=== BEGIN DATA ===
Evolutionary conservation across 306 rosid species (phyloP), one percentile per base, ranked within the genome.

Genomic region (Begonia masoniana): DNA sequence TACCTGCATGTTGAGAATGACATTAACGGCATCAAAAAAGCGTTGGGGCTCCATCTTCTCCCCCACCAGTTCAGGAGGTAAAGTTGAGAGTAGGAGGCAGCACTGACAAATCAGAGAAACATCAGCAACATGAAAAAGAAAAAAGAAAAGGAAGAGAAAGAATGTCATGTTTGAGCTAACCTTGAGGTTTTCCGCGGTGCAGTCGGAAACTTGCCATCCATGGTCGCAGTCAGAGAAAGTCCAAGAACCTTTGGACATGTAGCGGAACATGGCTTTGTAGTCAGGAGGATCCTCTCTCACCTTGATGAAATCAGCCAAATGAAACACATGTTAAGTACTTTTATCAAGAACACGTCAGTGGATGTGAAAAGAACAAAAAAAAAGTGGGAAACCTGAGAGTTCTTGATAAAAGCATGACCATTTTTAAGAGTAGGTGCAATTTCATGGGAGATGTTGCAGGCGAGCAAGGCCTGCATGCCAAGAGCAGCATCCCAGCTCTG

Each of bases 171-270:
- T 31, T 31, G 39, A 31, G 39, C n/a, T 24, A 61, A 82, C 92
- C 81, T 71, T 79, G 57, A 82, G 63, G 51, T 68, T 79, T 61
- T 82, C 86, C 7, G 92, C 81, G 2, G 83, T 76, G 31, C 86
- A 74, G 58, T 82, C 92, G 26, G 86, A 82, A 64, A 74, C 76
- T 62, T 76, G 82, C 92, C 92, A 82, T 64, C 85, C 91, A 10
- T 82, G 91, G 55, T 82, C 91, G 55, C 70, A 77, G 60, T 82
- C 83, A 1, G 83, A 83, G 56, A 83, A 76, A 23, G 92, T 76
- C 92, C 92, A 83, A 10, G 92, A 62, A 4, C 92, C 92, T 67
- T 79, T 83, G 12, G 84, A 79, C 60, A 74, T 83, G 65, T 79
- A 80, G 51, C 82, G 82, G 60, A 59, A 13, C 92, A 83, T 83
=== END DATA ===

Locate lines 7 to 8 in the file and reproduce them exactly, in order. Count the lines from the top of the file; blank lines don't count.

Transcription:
- A 74, G 58, T 82, C 92, G 26, G 86, A 82, A 64, A 74, C 76
- T 62, T 76, G 82, C 92, C 92, A 82, T 64, C 85, C 91, A 10